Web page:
Another angle: 22% reduction in investment in residential real estate advertising

Data provided to "Globes" by Ifat Media Information, which deals with business data and analysis and processing of communications and business data, indicates that in 2022 there has been a 22% reduction in the amount of money invested in advertising by real estate housing developers and marketing companies.

The data shows that the platform where the most resources were invested in advertising residential real estate is television. Between September and November 2021, NIS 8.85 million was invested, 32% of all investment in advertising for this period. In 2022, in the same period, the amount invested in advertising real estate on television totaled NIS 8.31 million.

Between September and November 2021, NIS 7.75 million was invested in advertising in digital channels, but in the corresponding months this year there was a decrease of about 22%. The third most common medium among advertisers is billboards, and the data shows that between September and November 2021, close to NIS 5.5 million was invested in advertising, while in the corresponding period this year "only" NIS 1.78 million has been invested - a decrease of 67.6%.

In newspapers, however, NIS 3.88 million was invested between September and November 2021, but this year the numbers rose surprisingly, and the amount invested in those corresponding months was NIS 4.05 million.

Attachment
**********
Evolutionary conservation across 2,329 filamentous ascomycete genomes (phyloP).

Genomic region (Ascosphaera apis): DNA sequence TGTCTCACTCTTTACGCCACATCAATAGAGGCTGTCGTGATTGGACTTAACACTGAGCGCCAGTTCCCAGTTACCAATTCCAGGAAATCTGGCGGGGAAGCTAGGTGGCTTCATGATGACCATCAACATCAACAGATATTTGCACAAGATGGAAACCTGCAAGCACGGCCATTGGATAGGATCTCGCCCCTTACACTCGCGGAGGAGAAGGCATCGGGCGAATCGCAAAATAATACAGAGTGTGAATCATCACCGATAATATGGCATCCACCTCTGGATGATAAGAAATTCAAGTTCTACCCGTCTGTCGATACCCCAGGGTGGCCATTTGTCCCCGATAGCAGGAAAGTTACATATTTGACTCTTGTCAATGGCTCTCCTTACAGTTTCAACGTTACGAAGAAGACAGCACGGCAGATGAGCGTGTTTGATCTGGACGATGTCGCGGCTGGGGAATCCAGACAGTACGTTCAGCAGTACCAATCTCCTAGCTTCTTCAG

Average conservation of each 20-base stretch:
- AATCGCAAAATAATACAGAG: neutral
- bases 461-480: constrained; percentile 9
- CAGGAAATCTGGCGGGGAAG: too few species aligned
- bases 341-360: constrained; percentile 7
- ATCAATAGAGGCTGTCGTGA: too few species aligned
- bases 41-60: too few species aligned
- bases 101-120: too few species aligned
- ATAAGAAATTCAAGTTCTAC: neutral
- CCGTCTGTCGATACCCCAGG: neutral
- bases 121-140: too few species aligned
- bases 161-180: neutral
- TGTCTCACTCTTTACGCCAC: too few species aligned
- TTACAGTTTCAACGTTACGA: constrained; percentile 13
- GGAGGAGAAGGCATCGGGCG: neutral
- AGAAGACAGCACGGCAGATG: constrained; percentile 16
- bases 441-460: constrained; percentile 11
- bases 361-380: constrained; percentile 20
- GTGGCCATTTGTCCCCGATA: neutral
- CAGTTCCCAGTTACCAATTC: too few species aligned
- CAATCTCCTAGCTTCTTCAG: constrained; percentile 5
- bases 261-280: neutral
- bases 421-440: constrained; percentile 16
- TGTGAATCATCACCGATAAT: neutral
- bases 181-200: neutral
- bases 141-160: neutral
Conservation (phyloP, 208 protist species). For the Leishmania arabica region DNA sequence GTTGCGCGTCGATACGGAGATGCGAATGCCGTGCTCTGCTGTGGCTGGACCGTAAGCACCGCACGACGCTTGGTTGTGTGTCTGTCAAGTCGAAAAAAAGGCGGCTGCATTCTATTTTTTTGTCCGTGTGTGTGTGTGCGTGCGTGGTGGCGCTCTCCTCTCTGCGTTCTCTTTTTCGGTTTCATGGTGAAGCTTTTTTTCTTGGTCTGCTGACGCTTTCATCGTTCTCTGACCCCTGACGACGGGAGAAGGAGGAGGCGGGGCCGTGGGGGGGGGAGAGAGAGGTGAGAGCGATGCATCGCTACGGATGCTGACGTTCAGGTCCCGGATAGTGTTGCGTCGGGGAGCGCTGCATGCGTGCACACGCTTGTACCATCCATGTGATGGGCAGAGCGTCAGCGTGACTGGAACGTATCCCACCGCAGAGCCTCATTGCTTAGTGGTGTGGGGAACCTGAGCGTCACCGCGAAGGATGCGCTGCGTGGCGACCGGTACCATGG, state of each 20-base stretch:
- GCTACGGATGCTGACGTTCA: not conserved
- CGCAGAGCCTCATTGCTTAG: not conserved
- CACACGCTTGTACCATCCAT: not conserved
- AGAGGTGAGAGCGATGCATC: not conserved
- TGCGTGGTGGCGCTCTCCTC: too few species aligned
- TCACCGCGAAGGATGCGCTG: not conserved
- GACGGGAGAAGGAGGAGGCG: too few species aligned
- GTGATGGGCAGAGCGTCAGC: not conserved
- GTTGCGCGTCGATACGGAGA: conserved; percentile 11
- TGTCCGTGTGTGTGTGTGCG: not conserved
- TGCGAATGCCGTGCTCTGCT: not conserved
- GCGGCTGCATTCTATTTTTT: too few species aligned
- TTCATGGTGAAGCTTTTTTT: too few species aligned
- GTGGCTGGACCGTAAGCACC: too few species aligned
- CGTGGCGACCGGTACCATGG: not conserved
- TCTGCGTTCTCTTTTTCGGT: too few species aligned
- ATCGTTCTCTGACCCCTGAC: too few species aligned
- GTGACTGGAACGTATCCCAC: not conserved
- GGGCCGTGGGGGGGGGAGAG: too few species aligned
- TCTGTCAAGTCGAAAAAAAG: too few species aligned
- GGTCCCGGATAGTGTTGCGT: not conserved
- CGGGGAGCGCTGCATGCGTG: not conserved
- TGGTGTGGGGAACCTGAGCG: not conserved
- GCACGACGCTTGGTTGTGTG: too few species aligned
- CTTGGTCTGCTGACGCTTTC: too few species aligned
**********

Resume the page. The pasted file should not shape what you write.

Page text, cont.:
Ifat Media Information CEO Meny Avrahami explains, "I don't remember in recent years a sharp decline like this in the amount of advertising. There is a cooling off this year and it is happening because of a cooling off in the entire world of real estate."

"In 2021, contrary to popular opinion, the construction companies advertised a lot - both residential and commercial real estate, and we mainly saw advertising by publicly-traded companies. One of the reasons for this was the desire to show the capital market that they are big."

Avrahami adds, "2021 was also a record year in advertising, because companies wanted to attract buyers and reduce hesitation among the public, and this was also a very serious reason for advertising."

Published by Globes, Israel business news - - on December 26, 2022.

© Copyright of Globes Publisher Itonut (1983) Ltd., 2022.

New housing credit: Shutterstock
New housing credit: Shutterstock